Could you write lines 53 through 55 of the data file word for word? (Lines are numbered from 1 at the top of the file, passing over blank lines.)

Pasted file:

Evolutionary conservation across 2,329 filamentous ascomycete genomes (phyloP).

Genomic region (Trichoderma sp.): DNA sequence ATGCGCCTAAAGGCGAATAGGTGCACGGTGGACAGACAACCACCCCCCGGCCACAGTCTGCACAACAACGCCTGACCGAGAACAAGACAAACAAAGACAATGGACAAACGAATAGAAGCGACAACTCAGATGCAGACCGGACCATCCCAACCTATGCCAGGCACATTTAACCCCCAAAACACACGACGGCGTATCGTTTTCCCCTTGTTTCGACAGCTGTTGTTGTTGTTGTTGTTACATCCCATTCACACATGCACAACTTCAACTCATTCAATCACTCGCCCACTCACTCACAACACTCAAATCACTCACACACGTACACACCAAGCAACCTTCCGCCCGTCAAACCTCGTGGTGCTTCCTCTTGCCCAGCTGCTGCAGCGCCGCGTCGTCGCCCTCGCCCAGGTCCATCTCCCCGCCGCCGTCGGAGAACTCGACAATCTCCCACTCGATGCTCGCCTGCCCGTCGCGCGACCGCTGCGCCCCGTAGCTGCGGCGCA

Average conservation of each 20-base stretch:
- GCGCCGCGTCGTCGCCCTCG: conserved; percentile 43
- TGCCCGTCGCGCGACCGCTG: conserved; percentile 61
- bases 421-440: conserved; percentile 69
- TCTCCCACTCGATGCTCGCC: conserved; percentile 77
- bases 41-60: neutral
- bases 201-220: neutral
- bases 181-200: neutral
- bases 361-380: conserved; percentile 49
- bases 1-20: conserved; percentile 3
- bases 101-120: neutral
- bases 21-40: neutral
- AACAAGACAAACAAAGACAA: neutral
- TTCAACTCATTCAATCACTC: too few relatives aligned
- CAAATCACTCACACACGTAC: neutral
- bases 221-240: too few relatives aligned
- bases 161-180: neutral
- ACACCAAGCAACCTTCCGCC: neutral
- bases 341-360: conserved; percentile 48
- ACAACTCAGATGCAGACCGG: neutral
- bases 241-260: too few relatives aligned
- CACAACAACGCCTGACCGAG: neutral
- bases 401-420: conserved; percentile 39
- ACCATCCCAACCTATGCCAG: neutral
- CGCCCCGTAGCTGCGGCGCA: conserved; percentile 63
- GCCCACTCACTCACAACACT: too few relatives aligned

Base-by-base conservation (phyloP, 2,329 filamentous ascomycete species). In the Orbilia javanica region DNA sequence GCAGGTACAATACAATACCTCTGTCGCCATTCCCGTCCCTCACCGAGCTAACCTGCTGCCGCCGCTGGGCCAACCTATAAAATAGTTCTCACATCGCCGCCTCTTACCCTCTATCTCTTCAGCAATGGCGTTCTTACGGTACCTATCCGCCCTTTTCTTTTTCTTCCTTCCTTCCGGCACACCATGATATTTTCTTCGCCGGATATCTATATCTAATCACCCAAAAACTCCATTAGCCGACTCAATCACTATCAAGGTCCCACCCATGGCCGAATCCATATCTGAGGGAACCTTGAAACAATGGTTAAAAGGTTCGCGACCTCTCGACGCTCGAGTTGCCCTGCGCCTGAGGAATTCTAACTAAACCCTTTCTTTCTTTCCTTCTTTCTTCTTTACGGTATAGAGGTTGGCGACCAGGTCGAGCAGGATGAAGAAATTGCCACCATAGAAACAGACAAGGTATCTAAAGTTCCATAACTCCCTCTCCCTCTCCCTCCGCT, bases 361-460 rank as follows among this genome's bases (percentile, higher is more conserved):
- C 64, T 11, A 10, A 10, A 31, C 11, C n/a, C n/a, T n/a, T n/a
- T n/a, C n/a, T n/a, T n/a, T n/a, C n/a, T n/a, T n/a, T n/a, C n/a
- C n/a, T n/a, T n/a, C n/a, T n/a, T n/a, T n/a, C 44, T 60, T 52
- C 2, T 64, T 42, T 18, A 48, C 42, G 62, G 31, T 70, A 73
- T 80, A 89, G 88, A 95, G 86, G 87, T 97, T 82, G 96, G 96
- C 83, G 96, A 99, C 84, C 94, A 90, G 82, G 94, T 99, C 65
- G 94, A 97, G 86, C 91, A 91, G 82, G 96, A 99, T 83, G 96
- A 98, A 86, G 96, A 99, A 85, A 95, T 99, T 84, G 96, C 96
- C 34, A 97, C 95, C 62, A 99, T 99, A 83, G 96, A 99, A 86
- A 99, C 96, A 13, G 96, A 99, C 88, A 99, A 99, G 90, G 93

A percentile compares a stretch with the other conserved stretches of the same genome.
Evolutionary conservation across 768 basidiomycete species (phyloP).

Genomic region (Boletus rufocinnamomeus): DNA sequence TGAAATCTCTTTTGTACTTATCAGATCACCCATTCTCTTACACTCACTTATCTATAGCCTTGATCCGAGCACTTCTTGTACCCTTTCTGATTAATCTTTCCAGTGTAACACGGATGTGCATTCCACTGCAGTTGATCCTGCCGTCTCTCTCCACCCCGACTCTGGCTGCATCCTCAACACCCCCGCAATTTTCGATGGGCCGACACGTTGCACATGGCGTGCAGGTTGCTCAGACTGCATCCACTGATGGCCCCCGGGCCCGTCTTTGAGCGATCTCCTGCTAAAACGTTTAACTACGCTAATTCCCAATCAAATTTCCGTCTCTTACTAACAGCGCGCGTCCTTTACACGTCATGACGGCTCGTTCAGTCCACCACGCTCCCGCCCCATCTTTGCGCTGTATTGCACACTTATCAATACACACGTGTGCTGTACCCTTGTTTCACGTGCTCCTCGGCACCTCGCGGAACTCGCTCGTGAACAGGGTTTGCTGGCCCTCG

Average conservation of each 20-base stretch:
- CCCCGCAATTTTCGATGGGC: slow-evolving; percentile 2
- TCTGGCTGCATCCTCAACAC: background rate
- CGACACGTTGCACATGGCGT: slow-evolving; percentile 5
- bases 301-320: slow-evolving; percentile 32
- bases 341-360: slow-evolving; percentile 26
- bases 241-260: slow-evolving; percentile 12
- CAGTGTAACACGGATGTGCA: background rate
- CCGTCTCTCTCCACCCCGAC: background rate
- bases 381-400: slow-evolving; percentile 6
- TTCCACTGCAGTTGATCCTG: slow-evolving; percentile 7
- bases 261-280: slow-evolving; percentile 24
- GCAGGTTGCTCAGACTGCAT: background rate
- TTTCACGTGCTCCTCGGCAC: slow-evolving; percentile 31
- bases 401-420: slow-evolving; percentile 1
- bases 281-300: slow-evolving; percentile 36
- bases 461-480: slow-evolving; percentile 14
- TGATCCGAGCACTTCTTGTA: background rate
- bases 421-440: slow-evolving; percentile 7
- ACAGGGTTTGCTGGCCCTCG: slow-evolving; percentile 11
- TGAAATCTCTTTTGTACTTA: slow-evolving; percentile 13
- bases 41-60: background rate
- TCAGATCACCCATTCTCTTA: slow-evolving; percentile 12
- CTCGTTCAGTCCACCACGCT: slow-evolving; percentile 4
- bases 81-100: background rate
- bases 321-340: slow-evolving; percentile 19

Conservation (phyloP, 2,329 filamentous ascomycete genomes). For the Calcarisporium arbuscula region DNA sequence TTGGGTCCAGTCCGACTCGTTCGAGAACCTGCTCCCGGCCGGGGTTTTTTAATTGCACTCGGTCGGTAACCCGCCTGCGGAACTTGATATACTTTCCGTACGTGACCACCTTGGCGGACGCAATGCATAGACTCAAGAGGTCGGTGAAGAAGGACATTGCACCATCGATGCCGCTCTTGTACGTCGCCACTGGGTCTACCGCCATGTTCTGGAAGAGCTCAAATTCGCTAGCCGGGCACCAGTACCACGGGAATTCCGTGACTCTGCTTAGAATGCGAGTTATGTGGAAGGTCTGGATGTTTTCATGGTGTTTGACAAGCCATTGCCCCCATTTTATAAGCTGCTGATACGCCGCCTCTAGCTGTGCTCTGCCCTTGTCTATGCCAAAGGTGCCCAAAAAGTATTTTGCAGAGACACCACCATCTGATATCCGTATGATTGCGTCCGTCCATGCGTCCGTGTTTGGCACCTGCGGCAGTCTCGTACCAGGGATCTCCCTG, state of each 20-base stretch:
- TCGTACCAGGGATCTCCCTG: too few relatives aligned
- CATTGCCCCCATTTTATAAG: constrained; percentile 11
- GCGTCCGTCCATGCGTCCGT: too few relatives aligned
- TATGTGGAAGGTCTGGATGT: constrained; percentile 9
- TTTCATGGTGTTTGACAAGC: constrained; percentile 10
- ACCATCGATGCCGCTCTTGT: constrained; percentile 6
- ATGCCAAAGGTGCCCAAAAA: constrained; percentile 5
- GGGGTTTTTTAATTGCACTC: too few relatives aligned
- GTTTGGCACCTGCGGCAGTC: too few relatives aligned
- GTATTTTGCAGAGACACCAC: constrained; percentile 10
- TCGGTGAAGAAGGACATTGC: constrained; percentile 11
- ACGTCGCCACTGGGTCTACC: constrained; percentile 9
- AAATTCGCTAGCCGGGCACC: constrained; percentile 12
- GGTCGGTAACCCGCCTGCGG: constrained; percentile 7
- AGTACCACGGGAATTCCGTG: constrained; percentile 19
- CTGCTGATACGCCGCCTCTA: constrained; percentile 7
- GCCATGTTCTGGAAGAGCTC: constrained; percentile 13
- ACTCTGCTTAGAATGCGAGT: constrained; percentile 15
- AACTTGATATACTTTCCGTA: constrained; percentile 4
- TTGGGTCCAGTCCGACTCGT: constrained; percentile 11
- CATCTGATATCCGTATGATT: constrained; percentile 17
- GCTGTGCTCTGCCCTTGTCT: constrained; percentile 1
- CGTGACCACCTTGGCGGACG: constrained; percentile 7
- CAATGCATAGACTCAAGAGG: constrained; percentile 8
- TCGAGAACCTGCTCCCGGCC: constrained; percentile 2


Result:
- TTCCACTGCAGTTGATCCTG: slow-evolving; percentile 7
- bases 261-280: slow-evolving; percentile 24
- GCAGGTTGCTCAGACTGCAT: background rate